Don’t Spy on Me

This week, the Senate is debating FISA, the law that has been in effect since the 1970’s that puts limits and constraints on the government’s ability to spy on us. The provisions of FISA include expanded language to cover new technology, including email, cell phones and other communications. FISA has specific requirements for wiretaps, including showing cause for such wiretaps to a judge before setting them up.

Since 9/11/2001, the Bush Administration has engaged in warrantless wiretapping with no prior approval by the court, claiming that national security depended upon the ability of the administration to wiretap at will without waiting for a court order, despite the fact that the orders were relatively easy to obtain in circumstances that justified them. The Administration now threatens to veto any FISA amendments which do not include retroactive immunity for the telephone companies who so easily obliged the administration requests to spy on their customers.

According to the EFF, AT&T (who assisted in the drafting of the original FISA statutes) engaged in wholesale spying on their customers.

AT&T Corp. (which was recently acquired by the new AT&T, Inc,. formerly known as SBC Communications) maintains domestic telecommunications facilities over which millions of Americans’ telephone and Internet communications pass every day. It also manages some of the largest databases in the world, containing records of most or all communications made through its myriad telecommunications services.

The lawsuits alleges that AT&T Corp. has opened its key telecommunications facilities and databases to direct access by the NSA and/or other government agencies, thereby disclosing to the government the contents of its customers’ communications as well as detailed communications records about millions of its customers, including the lawsuit’s class members.

AT&T maintains one of the major Internet backbones. That means you don’t even have to be a customer of AT&T to be caught in their net. They intercepted every email. Every phone call. They rerouted it all into a top secret room. They saved it all. Every stinkin’ piece, so that our elected officials could, at will, decide that you or I could be a terrorist or whatever else they despised that day.

Senator Christopher Dodd (D-CT) gave a 30-minute impassioned speech on the Senate floor yesterday about the immorality, the illegality, and the unconstitutionality of what the Administration has done. Here’s his bottom line:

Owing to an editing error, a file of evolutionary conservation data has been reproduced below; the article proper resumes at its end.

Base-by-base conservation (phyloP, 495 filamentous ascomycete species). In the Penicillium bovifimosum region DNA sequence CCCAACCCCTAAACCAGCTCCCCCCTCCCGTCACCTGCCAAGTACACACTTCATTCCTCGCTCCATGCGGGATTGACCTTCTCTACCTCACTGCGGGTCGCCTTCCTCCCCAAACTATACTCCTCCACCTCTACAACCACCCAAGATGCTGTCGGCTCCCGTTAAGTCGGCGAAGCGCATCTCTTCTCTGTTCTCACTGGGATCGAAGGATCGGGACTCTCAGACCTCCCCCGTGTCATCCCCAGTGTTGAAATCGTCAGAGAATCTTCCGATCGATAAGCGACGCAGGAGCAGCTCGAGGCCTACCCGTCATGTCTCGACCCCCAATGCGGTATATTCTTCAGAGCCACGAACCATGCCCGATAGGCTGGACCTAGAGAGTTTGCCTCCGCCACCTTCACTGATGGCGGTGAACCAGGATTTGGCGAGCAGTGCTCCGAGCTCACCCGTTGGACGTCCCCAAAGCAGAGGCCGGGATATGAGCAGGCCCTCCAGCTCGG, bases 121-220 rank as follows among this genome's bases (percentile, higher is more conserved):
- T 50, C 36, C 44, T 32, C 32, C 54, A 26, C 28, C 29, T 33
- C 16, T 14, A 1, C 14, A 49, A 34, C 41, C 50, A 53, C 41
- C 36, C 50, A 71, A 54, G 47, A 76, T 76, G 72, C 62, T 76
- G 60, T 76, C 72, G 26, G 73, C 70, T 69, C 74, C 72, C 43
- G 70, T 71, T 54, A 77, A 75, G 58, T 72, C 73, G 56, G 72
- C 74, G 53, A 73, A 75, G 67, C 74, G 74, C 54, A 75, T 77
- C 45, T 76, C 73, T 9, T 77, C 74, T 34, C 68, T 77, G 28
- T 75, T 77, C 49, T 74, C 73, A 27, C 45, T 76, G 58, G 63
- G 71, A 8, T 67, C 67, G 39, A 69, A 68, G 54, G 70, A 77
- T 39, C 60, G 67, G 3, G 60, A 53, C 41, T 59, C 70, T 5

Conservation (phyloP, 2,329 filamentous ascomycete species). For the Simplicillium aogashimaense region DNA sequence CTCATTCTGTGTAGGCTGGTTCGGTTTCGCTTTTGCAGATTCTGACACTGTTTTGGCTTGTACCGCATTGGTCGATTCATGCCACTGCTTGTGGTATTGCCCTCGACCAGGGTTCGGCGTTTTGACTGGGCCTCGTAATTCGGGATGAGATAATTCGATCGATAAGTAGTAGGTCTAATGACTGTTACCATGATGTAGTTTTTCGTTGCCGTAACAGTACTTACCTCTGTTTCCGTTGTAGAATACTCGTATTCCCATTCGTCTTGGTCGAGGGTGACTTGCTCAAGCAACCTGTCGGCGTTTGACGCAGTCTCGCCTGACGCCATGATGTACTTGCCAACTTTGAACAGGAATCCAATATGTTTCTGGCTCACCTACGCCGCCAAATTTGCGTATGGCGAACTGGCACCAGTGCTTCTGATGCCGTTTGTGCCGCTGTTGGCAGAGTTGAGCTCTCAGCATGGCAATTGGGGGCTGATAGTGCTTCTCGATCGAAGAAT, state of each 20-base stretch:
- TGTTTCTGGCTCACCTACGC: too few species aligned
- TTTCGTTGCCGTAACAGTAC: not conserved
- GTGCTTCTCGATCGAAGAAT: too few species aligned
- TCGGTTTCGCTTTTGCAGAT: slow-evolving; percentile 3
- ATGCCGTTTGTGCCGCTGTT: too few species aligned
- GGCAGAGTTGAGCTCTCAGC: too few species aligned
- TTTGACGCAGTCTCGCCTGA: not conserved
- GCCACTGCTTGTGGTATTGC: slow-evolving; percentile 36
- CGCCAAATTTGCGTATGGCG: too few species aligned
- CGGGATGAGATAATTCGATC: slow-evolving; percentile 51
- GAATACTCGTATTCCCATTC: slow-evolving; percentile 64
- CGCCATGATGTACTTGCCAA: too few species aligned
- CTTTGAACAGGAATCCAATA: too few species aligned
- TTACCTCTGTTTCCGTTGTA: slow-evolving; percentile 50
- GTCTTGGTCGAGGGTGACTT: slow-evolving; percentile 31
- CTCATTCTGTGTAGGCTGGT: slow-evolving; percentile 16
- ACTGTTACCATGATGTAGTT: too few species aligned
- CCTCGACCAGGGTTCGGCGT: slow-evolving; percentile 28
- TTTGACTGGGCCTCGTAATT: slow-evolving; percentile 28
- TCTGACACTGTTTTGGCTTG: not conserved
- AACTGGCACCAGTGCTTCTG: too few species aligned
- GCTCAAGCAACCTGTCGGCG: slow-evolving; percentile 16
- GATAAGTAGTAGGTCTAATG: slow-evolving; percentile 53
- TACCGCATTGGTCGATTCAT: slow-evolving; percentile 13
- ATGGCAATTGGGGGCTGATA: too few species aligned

The President’s favorite corporations will be unchallenged. Their arguments will never be heard in a court of law. the truth behind this unprecedented domestic spying will never see the light of day, and the book on our government’s actions will be closed for good and sealed and locked and handed over to the safekeeping of those few whom George Bush trusts to keep a secret.

Because he has threatened to veto any legislation which crosses his desk without the retroactive immunity provisions, George Bush has proven that he cares less about our national security than he does about protecting his cronies. Not expanding FISA robs the government of necessary and limited powers to conduct warrantless (but court-approved) wiretaps. Here’s what Dodd said about that:

Secrecy in place of openness; fiat in place of law. Two simple words he offers: “Trust me”. Mr President, I would never take that offer, not even from a perfect president. Because in a republic, power was made to be shared, because power must be bound by firm laws, not the whims of whomever happens to sits in the executive chair. Because only two things make a difference between a president and a king: the oversight of a legislative body and the rulings of the courts and it’s why our founders formed this government the way they did, wth three branches of government co-equally sharing the powers to govern…”

The EFF is asking us to send a message to Congress: Stop The Spying. The picture above is my message to Congress. You can do one too…just get out your cell phone or digital camera or video camera and send a message to Congress that it’s time for the illegal surveillance of this country’s citizens to stop. Put your city and state on it and send it in.

H/T: Liz Henry, BlogHer

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